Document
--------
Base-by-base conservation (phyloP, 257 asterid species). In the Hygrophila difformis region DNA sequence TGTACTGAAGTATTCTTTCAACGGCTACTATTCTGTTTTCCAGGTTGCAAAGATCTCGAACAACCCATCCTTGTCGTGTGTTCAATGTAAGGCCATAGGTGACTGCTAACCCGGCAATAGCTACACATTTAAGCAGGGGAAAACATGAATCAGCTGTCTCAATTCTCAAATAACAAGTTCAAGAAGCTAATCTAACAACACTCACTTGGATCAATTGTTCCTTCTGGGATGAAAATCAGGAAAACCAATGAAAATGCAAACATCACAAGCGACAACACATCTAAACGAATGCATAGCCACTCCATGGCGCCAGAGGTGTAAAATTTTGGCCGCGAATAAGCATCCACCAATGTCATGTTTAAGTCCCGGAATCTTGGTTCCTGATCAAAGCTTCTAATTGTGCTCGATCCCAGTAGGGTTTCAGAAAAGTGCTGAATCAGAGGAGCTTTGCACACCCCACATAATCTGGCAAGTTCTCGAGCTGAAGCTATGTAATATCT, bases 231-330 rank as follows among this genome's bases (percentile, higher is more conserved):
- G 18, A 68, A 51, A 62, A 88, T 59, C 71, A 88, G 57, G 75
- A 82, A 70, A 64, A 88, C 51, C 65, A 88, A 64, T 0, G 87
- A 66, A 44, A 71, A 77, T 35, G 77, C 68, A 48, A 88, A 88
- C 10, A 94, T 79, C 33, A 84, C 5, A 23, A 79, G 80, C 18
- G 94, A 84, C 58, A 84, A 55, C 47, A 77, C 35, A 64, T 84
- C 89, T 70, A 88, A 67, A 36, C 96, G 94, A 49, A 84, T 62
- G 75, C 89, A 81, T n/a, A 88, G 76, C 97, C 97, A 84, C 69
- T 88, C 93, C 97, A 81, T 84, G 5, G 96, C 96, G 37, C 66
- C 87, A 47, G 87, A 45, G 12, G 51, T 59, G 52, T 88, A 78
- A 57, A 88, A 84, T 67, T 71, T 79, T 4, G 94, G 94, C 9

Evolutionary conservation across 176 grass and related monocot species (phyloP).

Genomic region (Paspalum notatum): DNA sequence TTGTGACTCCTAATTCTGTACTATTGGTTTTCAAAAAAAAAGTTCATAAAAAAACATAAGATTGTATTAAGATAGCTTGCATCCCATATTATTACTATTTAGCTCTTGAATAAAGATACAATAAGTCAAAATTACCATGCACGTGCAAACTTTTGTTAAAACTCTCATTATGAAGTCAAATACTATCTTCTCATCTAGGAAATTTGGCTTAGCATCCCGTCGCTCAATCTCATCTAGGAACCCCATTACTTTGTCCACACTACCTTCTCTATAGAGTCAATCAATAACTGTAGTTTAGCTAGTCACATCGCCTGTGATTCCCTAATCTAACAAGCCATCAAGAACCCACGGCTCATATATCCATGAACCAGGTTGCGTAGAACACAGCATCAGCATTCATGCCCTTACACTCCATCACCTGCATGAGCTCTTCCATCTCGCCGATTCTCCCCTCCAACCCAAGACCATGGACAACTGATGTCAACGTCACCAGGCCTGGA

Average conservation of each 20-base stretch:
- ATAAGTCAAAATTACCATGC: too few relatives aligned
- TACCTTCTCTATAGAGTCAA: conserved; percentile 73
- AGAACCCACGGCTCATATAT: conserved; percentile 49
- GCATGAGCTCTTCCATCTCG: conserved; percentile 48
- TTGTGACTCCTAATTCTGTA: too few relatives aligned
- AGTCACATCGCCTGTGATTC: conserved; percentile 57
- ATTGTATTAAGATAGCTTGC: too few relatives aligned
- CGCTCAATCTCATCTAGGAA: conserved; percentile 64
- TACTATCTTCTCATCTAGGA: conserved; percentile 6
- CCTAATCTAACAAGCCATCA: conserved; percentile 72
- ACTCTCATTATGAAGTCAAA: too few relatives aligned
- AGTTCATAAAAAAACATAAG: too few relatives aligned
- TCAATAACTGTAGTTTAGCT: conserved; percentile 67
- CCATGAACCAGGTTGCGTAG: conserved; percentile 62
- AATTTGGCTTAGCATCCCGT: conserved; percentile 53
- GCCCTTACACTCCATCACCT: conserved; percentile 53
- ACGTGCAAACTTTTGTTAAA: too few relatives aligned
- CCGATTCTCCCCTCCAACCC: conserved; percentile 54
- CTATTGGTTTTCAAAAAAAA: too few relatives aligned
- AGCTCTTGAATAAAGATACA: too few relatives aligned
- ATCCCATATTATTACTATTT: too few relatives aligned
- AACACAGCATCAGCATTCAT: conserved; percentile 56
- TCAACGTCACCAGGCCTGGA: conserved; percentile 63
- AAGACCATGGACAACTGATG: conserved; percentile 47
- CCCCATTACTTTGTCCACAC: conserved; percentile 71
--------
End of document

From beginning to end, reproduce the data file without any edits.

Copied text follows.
Base-by-base conservation (phyloP, 257 asterid species). In the Hygrophila difformis region DNA sequence TGTACTGAAGTATTCTTTCAACGGCTACTATTCTGTTTTCCAGGTTGCAAAGATCTCGAACAACCCATCCTTGTCGTGTGTTCAATGTAAGGCCATAGGTGACTGCTAACCCGGCAATAGCTACACATTTAAGCAGGGGAAAACATGAATCAGCTGTCTCAATTCTCAAATAACAAGTTCAAGAAGCTAATCTAACAACACTCACTTGGATCAATTGTTCCTTCTGGGATGAAAATCAGGAAAACCAATGAAAATGCAAACATCACAAGCGACAACACATCTAAACGAATGCATAGCCACTCCATGGCGCCAGAGGTGTAAAATTTTGGCCGCGAATAAGCATCCACCAATGTCATGTTTAAGTCCCGGAATCTTGGTTCCTGATCAAAGCTTCTAATTGTGCTCGATCCCAGTAGGGTTTCAGAAAAGTGCTGAATCAGAGGAGCTTTGCACACCCCACATAATCTGGCAAGTTCTCGAGCTGAAGCTATGTAATATCT, bases 231-330 rank as follows among this genome's bases (percentile, higher is more conserved):
- G 18, A 68, A 51, A 62, A 88, T 59, C 71, A 88, G 57, G 75
- A 82, A 70, A 64, A 88, C 51, C 65, A 88, A 64, T 0, G 87
- A 66, A 44, A 71, A 77, T 35, G 77, C 68, A 48, A 88, A 88
- C 10, A 94, T 79, C 33, A 84, C 5, A 23, A 79, G 80, C 18
- G 94, A 84, C 58, A 84, A 55, C 47, A 77, C 35, A 64, T 84
- C 89, T 70, A 88, A 67, A 36, C 96, G 94, A 49, A 84, T 62
- G 75, C 89, A 81, T n/a, A 88, G 76, C 97, C 97, A 84, C 69
- T 88, C 93, C 97, A 81, T 84, G 5, G 96, C 96, G 37, C 66
- C 87, A 47, G 87, A 45, G 12, G 51, T 59, G 52, T 88, A 78
- A 57, A 88, A 84, T 67, T 71, T 79, T 4, G 94, G 94, C 9

Evolutionary conservation across 176 grass and related monocot species (phyloP).

Genomic region (Paspalum notatum): DNA sequence TTGTGACTCCTAATTCTGTACTATTGGTTTTCAAAAAAAAAGTTCATAAAAAAACATAAGATTGTATTAAGATAGCTTGCATCCCATATTATTACTATTTAGCTCTTGAATAAAGATACAATAAGTCAAAATTACCATGCACGTGCAAACTTTTGTTAAAACTCTCATTATGAAGTCAAATACTATCTTCTCATCTAGGAAATTTGGCTTAGCATCCCGTCGCTCAATCTCATCTAGGAACCCCATTACTTTGTCCACACTACCTTCTCTATAGAGTCAATCAATAACTGTAGTTTAGCTAGTCACATCGCCTGTGATTCCCTAATCTAACAAGCCATCAAGAACCCACGGCTCATATATCCATGAACCAGGTTGCGTAGAACACAGCATCAGCATTCATGCCCTTACACTCCATCACCTGCATGAGCTCTTCCATCTCGCCGATTCTCCCCTCCAACCCAAGACCATGGACAACTGATGTCAACGTCACCAGGCCTGGA

Average conservation of each 20-base stretch:
- ATAAGTCAAAATTACCATGC: too few relatives aligned
- TACCTTCTCTATAGAGTCAA: conserved; percentile 73
- AGAACCCACGGCTCATATAT: conserved; percentile 49
- GCATGAGCTCTTCCATCTCG: conserved; percentile 48
- TTGTGACTCCTAATTCTGTA: too few relatives aligned
- AGTCACATCGCCTGTGATTC: conserved; percentile 57
- ATTGTATTAAGATAGCTTGC: too few relatives aligned
- CGCTCAATCTCATCTAGGAA: conserved; percentile 64
- TACTATCTTCTCATCTAGGA: conserved; percentile 6
- CCTAATCTAACAAGCCATCA: conserved; percentile 72
- ACTCTCATTATGAAGTCAAA: too few relatives aligned
- AGTTCATAAAAAAACATAAG: too few relatives aligned
- TCAATAACTGTAGTTTAGCT: conserved; percentile 67
- CCATGAACCAGGTTGCGTAG: conserved; percentile 62
- AATTTGGCTTAGCATCCCGT: conserved; percentile 53
- GCCCTTACACTCCATCACCT: conserved; percentile 53
- ACGTGCAAACTTTTGTTAAA: too few relatives aligned
- CCGATTCTCCCCTCCAACCC: conserved; percentile 54
- CTATTGGTTTTCAAAAAAAA: too few relatives aligned
- AGCTCTTGAATAAAGATACA: too few relatives aligned
- ATCCCATATTATTACTATTT: too few relatives aligned
- AACACAGCATCAGCATTCAT: conserved; percentile 56
- TCAACGTCACCAGGCCTGGA: conserved; percentile 63
- AAGACCATGGACAACTGATG: conserved; percentile 47
- CCCCATTACTTTGTCCACAC: conserved; percentile 71